One of the great human mysteries of modern times is the amazingly swift process by which the Roman Catholic Church, apparently one of the most solid, self-confident, and enduring institutions in the history of the world, was plunged into an identity crisis of cosmic proportions. The crisis still goes on, with no satisfactory outcome yet in sight. […] The answer to that question is perhaps best approached by noticing how the crisis developed and its exact locus. Immediately it becomes necessary to dispose of one common myth, that the crisis was somehow a democratic uprising from the pew, forcing the hierarchy of the Church to reconsider its doctrines. Anyone with even the most elementary acquaintance with sociological principles realizes at once how such an event could scarcely have occurred in the kind of society  which was the Catholic Church of 1960.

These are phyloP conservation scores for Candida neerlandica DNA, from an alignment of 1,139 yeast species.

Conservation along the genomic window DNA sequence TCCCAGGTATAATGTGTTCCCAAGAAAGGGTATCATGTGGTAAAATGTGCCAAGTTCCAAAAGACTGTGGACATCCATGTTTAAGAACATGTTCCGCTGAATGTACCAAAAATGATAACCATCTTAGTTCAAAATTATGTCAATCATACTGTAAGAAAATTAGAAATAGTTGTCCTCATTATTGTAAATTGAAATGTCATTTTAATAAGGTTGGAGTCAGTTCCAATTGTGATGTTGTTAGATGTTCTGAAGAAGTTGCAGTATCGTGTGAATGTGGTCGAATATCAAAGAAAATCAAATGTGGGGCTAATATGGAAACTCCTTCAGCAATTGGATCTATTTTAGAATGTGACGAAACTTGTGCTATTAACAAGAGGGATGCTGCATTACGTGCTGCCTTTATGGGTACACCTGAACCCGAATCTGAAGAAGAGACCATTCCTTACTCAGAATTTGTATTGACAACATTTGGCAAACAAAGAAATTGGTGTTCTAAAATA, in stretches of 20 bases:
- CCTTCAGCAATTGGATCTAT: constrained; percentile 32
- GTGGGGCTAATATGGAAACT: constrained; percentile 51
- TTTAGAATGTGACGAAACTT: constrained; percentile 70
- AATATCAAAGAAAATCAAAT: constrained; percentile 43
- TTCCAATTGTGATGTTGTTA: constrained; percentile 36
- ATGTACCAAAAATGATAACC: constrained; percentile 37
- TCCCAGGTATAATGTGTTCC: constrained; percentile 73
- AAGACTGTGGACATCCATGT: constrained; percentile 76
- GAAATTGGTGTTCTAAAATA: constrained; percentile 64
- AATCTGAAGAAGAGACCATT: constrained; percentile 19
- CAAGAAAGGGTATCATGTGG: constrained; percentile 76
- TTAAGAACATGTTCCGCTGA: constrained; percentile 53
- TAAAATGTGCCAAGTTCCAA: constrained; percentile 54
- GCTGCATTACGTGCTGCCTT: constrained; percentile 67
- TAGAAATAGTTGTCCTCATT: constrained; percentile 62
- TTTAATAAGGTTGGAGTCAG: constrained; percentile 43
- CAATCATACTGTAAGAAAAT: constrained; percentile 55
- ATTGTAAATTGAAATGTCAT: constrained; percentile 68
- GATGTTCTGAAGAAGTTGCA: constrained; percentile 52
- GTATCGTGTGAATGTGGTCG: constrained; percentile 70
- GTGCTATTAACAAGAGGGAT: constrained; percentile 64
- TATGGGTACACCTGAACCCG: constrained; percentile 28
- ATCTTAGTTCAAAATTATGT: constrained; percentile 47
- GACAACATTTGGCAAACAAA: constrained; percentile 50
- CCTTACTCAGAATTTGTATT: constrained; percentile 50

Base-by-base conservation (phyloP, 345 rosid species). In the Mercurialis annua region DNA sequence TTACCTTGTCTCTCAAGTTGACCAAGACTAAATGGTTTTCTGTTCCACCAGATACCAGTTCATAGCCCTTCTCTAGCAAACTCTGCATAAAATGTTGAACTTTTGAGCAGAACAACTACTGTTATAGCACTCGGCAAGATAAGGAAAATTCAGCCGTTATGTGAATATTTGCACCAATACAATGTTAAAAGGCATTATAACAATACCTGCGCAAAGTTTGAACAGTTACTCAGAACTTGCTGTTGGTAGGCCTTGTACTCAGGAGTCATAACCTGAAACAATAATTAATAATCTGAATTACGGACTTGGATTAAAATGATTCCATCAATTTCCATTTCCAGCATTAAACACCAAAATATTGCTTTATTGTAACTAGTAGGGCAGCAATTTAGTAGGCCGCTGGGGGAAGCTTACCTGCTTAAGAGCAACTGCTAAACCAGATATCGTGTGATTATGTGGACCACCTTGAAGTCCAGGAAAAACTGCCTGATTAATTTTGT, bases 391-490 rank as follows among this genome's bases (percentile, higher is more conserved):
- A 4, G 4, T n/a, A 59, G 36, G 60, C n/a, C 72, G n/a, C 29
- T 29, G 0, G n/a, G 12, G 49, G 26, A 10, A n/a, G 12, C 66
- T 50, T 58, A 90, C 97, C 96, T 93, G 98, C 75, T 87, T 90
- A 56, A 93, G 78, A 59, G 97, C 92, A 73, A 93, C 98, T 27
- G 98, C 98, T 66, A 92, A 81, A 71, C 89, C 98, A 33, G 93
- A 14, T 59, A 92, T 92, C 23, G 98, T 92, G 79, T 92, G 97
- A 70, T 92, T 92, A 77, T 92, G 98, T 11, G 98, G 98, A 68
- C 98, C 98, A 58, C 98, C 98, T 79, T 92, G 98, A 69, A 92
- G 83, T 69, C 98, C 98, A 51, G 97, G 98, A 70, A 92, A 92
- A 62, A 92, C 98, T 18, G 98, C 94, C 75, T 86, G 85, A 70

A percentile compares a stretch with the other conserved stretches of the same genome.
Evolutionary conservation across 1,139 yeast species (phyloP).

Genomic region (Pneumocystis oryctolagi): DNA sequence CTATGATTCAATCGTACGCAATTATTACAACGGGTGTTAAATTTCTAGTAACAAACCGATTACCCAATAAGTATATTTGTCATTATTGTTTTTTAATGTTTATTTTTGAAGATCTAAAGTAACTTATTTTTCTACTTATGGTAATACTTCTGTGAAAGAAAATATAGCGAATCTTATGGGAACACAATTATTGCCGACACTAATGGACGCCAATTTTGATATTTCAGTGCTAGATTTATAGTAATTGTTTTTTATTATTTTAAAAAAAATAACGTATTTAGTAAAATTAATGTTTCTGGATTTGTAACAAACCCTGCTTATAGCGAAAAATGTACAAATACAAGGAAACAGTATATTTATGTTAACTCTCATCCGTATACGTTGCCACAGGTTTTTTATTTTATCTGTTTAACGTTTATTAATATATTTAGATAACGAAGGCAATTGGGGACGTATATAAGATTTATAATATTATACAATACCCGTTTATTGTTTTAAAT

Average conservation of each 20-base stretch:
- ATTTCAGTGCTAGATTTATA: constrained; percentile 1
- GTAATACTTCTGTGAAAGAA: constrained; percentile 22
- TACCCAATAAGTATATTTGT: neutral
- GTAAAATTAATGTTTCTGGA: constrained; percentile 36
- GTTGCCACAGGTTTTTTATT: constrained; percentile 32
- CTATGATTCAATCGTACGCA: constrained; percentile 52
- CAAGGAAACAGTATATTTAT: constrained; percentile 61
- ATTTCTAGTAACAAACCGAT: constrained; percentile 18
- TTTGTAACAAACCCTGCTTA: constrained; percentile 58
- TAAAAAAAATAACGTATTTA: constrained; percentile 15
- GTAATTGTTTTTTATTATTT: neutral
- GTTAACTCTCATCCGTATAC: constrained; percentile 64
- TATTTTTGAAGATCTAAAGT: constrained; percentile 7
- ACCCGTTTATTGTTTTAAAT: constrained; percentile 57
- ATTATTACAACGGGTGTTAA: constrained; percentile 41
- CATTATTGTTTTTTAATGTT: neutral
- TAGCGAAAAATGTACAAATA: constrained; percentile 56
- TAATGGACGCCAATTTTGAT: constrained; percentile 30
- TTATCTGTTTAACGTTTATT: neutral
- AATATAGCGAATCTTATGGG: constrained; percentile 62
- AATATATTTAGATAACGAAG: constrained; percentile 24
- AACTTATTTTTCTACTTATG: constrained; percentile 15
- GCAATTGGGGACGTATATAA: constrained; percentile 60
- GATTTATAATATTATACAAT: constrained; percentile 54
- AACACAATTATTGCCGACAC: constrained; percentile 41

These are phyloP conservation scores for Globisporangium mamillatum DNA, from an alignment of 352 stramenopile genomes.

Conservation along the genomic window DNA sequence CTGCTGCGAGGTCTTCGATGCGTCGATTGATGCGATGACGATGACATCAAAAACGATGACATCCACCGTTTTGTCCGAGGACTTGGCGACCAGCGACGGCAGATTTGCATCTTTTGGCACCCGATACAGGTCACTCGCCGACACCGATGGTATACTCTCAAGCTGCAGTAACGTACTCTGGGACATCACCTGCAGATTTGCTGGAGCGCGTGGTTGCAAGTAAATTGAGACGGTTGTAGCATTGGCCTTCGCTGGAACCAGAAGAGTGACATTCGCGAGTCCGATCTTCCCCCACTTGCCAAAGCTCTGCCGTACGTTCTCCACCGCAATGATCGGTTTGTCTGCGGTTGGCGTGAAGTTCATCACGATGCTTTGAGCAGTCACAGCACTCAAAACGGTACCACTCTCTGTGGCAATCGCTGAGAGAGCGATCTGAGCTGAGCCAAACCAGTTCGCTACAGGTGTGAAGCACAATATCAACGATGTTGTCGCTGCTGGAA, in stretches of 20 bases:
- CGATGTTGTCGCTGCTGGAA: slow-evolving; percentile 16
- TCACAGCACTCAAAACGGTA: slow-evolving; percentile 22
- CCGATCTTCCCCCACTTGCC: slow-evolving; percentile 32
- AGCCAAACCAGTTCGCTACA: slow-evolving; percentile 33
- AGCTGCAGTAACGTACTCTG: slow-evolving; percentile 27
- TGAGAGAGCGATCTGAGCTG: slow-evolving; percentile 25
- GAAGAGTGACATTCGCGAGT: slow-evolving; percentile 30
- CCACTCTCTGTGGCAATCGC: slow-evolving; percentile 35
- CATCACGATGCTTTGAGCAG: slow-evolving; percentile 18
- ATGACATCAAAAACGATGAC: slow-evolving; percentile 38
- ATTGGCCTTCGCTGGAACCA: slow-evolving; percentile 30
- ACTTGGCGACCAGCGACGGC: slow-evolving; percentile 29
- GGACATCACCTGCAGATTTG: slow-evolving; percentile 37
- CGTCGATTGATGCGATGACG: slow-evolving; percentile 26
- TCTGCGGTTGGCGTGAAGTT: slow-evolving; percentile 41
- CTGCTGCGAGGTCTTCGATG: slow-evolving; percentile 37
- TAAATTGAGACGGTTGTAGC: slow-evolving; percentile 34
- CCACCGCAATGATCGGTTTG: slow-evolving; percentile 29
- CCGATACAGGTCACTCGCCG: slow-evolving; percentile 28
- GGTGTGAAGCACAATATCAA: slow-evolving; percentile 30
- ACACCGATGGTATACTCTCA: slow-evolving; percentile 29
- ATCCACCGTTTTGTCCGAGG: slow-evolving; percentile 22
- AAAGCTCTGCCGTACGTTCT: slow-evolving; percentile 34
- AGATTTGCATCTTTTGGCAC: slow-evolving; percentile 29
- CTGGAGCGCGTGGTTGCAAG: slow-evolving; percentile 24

Instead the roots of the crisis must be located among the elite of the Church, including some lay people of advanced educational attainments, but mainly with the Church’s official leadership, the anointed guardians of its laws and traditions – the clergy. It was a crisis which quickly spread beyond the priesthood as such and into the ranks of nuns, brothers, and seminarians. Only from these very strategic centers did it begin to permeate the church at large.

James Hitchcock, Catholicism and Modernity (1979)


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